IT is the place to be if you want to get away from it all – just ask a string of the rich and famous who have visited or have homes in Benahavis.
The people who have it all recognise a kindred spirit in Benahavis, the pueblo that also has it all – from mountain seclusion and nature to buzzing Costa del Sol restaurants and nightlife within incredibly easy reach.
While they may never want to leave the exclusive gated estates like La Zagaleta or Madronal, celebs including Hugh Grant, Cristiano Ronaldo and Princess Diana have all chosen the leafy enclave as the perfect base from which to enjoy the brighter lights of nearby Marbella, while being able to retreat to privacy and seclusion just a few minutes drive away.
The most recent visitor was the British Prime Minister Boris Johnson, who the Olive Press first revealed, came for a week last Autumn to take a few hikes and dabble in a bit of painting, one of his favourite pastimes.
Staying in the amazing home owned by the UK’s wealthy Goldsmith family, he was only spotted once by an eagle-eyed photographer as he stood by his easel on a sunny west-facing terrace.
His visit came in an auspicious month for the pretty town, with the producers from Netflix, also in situ filming a famous holiday of Lady Di for the hit series The Crown.
Renting out a villa in the exclusive enclave of Zagaleta, they portrayed the mid-1990s holiday Diana took with her friend Jemima Goldsmith at her family estate, Tramores.
The cast and crew were regularly seen around the village, both filming various scenes, as well as enjoying their time off.
“It was the ideal way to promote the village,” explains councillor Scott Marshall, a British expat, who grew up in Benahavis.
“And you could call it the ‘Boris bounce’ as it brought global attention to us, promoting the village in a different way, especially its green side and it definitely brought more tourism.”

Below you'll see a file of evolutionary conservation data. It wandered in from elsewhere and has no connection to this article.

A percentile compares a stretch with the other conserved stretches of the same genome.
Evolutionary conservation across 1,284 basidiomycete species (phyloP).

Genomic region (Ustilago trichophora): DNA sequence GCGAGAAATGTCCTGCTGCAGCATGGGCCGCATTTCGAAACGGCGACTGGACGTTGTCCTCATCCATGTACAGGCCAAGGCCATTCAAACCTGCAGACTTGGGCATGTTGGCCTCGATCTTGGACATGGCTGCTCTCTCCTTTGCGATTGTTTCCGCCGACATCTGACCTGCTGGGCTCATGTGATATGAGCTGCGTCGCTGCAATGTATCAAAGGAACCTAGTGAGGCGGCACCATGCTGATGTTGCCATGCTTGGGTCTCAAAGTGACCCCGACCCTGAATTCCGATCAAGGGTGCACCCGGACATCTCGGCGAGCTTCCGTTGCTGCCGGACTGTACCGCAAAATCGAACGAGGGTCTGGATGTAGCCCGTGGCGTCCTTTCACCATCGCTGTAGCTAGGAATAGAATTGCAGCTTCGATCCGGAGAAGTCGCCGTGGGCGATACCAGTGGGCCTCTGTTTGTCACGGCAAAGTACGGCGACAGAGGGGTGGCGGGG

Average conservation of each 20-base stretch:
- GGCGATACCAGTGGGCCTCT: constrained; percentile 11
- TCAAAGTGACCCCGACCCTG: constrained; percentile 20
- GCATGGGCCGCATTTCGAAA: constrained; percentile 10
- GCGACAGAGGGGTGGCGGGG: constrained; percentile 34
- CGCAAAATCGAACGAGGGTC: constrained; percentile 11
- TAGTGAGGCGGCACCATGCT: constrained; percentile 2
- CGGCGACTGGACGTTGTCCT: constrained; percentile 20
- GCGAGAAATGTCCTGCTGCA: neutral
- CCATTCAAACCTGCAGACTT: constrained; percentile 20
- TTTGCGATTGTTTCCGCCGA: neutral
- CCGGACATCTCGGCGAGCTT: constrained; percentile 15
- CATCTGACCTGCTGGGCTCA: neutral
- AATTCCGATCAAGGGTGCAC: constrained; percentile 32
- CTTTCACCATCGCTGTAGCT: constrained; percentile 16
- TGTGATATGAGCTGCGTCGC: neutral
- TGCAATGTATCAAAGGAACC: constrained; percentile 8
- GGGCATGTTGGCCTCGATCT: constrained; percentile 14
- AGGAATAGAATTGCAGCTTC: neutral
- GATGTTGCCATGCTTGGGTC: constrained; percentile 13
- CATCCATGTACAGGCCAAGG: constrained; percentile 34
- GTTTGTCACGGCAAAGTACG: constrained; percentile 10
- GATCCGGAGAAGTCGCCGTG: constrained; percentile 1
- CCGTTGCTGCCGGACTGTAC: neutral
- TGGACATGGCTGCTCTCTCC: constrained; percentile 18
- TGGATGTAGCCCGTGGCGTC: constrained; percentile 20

He added that both visits were thanks to the village’s connection to the Goldsmith family, who have ‘worked hard for years’ to protect the local environment, in particular planting trees.
“The Goldsmiths do a lot for the area and we are proud to have their links here. They work hard to look after the landscape and Ben is especially focussed on nature,” adds Marshall, whose artist father David, owns a gallery in the town.
“But it is one of the greenest places to live in Spain with 75% of our land being protected and non-urbanizable, so the quality of life and nature is high.”
The focus on nature and high profile visits have certainly enhanced Benahavis’ fortune. Since the pandemic began the town has seen a staggering growth of 12% population growth.
And it is ‘quality not quantity’ stresses Marshall with most of the growth being wealthy professionals, most from abroad, who came to tele-work from home utilising the high-speed fibre optics in Benahavis.
Some 60% of the local population of 10,000 is now foreign, with 101 different nationalities and a sizable British population of 1,400.
The influx has helped the town hall to improve its famously good sporting facilities, that are mostly free to residents.
“We are modernising and upgrading all the facilities and installing a full size running track,” continues Marshall, adding that they have widened and upgraded all the country paths, particularly either side of its famous gorge.
And it doesn’t stop there as next year the village will be holding the prestigious Ping Junior Solheim cup 2023 at Zagaleta golf club next year.
Tucked into the southern slopes of the Serrania de Ronda above Marbella, 20km from town as the Porsche flies, it’s no wonder the hills of Benahavis boast some of the swankiest homes in Spain.
And COVID has barely put a dent in demand. It is still one of the best performing property markets in Spain, as well as one of the wealthiest per capita.